Posts in this series:
Freedom and Inequality: Introduction and Index
Freedom and Inequality: Freedom From Domination Part I
Freedom and Equality: Freedom From Domination Part 2
Freedom and Equality: Relational Equality Against Social Hierarchies
Freedom And Equality: More On Equality.
Freedom and Equality: Anderson Against Libertarianism
Freedom And Equality: In The Workplace
A Primer On Pragmatism: Method
A Primer on Pragmatism: Truth
A Primer On Pragmatism: Applications
Egalitarianism And Markets
Private Government By Corporations
Inequality And Freedom
Inequality In Social Relations
This will be a series of discussions of freedom and inequality, based on works by Elizabeth Anderson, Chair of the Philosophy Department at the University of Michigan. I first heard about Anderson in this New Yorker article by Nathan Heller. Anderson explores the meaning of freedom and equality, especially in the context of work, the economy and the politics of both. Until recently, the dominant ideas were those of conservatives and libertarians, people like Milton Friedman, Friedrich Hayek, and neoliberals of both parties.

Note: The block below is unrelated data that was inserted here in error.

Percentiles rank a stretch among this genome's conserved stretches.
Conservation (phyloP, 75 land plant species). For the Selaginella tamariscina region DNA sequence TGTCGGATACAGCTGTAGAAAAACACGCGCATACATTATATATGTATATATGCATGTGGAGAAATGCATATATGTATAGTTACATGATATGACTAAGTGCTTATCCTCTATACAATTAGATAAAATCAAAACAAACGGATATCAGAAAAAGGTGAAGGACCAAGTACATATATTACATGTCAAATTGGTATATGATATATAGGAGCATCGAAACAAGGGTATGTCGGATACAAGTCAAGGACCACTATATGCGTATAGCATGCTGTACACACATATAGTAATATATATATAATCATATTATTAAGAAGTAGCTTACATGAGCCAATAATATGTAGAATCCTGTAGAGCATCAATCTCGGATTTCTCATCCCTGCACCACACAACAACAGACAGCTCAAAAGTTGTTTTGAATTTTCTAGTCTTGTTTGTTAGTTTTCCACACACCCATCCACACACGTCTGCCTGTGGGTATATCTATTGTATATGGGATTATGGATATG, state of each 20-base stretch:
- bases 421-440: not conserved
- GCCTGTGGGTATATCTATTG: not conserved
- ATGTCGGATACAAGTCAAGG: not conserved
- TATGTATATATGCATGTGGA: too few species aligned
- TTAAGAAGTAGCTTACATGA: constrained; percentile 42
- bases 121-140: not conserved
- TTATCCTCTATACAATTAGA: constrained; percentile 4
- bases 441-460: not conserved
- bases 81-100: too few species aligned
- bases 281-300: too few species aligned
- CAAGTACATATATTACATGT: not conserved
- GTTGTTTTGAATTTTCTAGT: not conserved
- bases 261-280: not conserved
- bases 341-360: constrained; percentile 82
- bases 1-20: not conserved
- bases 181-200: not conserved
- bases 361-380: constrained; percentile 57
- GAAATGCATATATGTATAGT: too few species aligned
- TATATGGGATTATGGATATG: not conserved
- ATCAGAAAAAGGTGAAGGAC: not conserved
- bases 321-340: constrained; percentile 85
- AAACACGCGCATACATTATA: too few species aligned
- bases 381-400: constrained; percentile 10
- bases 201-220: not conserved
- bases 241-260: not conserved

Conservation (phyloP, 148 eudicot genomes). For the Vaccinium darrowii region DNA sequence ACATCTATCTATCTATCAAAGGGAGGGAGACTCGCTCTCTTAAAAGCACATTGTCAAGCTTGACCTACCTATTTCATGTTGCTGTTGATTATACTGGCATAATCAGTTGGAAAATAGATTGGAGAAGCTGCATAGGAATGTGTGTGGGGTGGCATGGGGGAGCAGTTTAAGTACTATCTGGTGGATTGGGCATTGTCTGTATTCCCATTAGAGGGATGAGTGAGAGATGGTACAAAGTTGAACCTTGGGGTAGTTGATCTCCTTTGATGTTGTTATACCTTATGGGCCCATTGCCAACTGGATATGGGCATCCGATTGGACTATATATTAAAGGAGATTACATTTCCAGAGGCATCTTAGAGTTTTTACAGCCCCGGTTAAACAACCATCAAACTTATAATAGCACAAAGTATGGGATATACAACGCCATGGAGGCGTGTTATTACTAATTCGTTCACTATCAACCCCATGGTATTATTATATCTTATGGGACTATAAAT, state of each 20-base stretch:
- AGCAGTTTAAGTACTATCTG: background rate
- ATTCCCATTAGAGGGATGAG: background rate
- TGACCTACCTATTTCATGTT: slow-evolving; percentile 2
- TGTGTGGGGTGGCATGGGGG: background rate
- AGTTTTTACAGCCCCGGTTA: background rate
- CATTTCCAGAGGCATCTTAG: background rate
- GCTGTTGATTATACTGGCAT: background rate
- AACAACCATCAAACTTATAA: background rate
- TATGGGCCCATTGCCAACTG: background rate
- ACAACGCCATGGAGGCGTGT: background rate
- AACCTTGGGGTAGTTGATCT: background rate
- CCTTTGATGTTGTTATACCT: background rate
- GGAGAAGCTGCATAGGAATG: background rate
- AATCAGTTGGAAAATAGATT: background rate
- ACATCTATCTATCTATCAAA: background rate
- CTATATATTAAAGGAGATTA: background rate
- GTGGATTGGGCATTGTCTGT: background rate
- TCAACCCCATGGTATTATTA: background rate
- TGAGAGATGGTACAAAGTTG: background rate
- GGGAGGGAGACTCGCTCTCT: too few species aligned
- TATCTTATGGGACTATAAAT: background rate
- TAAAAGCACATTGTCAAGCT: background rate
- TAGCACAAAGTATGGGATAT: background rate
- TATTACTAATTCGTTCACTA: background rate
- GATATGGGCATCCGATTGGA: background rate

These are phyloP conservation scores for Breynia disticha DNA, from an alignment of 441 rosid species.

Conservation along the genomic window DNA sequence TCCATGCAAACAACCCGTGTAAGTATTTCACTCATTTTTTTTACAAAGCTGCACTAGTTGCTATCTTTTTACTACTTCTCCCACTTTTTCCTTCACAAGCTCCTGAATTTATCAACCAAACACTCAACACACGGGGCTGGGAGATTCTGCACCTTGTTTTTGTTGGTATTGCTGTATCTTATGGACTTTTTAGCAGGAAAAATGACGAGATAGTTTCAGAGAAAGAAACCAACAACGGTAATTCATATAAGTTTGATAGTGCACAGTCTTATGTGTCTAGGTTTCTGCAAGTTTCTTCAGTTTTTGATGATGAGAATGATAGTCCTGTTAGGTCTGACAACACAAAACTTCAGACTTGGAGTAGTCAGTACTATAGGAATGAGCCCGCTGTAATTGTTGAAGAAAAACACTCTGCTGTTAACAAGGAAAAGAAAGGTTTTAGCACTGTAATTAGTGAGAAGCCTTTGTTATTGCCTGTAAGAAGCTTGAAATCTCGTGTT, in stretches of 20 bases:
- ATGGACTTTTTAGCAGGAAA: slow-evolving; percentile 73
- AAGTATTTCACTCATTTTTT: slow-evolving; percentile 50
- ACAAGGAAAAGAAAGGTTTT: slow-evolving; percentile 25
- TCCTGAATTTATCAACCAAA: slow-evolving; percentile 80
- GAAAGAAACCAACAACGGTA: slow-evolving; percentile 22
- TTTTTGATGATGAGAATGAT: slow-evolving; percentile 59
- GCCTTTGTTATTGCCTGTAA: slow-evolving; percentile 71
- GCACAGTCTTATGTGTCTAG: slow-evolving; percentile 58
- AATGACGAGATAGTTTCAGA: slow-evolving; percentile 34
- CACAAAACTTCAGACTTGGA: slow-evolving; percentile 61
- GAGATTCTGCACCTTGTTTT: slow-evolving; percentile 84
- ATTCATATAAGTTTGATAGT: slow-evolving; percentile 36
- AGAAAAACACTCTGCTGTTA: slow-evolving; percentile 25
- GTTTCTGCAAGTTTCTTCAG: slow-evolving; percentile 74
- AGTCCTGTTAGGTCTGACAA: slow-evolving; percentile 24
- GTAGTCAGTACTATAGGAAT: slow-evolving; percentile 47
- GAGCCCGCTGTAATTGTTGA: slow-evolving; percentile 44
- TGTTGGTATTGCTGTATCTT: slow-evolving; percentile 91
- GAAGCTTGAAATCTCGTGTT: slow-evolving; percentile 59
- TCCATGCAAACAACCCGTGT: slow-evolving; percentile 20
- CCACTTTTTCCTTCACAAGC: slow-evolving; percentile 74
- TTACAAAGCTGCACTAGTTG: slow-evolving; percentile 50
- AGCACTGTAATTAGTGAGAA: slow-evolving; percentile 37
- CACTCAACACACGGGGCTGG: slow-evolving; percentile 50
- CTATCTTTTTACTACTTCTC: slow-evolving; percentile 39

The New Yorker article says that historically everyone thought that freedom and equality are at odds: exercise of freedom would naturally lead to increasing inequality. Political domination is a natural consequence of increasing inequality. If that is true, how can democracy survive? Anderson questions the view that freedom and equality are in conflict. The relevance of this idea to our current political environment is obvious. Republicans champion inequality as an exercise of freedom, and neoliberal democrats agree, but argue that some restraints on freedom must exist to prevent too much inequality. We need a new structure to step outside this duality and protect our democracy.
Again historically, people thought of freedom in two ways: negative freedom, that is, freedom from interference, and positive freedom, the range of options available to people. Anderson adds a third idea, freedom from domination. As we saw in the series on Ellen Meiksins Wood, one major Marxist criticism of capitalism is domination of the worker by the capitalist, aided by the state.* We saw in Pierre Bourdieu a detailed study of the way dominance is embedded in social relations.** We have also seen Michel Foucault’s view of power, an idea closely related to domination. I’ll discuss the concept of freedom from domination in this series.
From the New Yorker article: